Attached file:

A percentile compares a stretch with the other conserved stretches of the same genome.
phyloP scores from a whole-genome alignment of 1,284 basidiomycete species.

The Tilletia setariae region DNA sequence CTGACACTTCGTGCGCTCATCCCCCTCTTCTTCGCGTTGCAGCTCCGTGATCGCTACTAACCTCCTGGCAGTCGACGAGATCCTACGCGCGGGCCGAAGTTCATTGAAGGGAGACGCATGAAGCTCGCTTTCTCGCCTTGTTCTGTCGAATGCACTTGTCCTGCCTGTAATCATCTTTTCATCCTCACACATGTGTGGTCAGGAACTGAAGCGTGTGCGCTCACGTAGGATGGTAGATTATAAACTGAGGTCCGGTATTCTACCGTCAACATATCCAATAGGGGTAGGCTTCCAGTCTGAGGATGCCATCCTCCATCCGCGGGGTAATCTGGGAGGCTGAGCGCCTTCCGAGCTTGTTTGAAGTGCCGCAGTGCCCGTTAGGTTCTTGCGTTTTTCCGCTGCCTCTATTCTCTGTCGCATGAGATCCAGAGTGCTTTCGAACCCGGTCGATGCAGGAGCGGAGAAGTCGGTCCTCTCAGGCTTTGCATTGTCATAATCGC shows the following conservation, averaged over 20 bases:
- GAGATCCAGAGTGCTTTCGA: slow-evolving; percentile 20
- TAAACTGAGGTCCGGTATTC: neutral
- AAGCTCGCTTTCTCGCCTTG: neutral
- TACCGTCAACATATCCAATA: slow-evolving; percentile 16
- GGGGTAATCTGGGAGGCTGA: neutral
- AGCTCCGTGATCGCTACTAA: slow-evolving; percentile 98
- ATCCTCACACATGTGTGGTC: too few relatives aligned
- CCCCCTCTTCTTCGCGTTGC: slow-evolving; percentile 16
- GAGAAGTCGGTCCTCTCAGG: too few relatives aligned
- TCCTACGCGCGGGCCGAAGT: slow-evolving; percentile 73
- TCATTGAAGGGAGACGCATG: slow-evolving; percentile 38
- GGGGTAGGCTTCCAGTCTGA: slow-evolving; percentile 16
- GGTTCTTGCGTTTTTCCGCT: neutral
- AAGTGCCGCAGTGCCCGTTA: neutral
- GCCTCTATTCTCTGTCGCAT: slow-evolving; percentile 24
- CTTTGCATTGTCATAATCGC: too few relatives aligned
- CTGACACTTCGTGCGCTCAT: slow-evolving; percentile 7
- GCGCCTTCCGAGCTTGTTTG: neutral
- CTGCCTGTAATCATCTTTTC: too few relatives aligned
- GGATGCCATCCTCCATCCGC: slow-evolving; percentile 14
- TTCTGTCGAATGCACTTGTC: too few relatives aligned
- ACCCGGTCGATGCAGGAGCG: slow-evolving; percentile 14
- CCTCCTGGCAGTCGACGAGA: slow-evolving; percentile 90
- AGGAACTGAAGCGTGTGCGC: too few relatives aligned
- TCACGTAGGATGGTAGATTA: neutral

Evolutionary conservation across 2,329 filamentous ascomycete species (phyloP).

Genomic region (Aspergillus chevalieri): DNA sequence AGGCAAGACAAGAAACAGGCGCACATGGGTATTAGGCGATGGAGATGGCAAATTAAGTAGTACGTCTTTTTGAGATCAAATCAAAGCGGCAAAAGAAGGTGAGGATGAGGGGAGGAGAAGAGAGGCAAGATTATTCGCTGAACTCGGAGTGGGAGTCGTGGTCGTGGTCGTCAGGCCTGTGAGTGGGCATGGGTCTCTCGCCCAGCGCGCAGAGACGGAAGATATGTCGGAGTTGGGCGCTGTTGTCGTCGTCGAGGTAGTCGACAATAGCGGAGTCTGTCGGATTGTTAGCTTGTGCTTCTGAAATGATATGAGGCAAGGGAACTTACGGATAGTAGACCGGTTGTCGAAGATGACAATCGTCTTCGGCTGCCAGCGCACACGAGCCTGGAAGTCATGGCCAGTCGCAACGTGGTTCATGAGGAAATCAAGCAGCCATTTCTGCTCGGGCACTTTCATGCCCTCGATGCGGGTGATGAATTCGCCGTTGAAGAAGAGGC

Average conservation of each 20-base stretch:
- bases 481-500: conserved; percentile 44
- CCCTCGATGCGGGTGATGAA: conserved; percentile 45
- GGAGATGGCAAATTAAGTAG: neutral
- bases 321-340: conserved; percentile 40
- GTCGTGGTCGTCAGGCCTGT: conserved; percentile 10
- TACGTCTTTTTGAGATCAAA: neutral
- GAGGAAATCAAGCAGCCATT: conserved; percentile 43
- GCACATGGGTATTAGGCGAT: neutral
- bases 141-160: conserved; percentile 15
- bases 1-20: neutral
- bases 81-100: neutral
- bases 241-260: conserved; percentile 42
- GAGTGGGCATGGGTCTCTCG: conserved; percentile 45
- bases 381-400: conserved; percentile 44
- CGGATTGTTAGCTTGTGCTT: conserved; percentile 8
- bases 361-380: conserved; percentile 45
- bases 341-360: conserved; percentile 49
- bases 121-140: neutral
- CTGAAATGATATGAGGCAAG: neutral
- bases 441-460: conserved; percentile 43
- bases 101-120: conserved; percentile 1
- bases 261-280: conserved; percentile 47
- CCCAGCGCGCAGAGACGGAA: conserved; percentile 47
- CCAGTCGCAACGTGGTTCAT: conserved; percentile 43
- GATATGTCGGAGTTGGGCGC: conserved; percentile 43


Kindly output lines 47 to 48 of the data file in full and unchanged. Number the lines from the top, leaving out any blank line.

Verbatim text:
- bases 361-380: conserved; percentile 45
- bases 341-360: conserved; percentile 49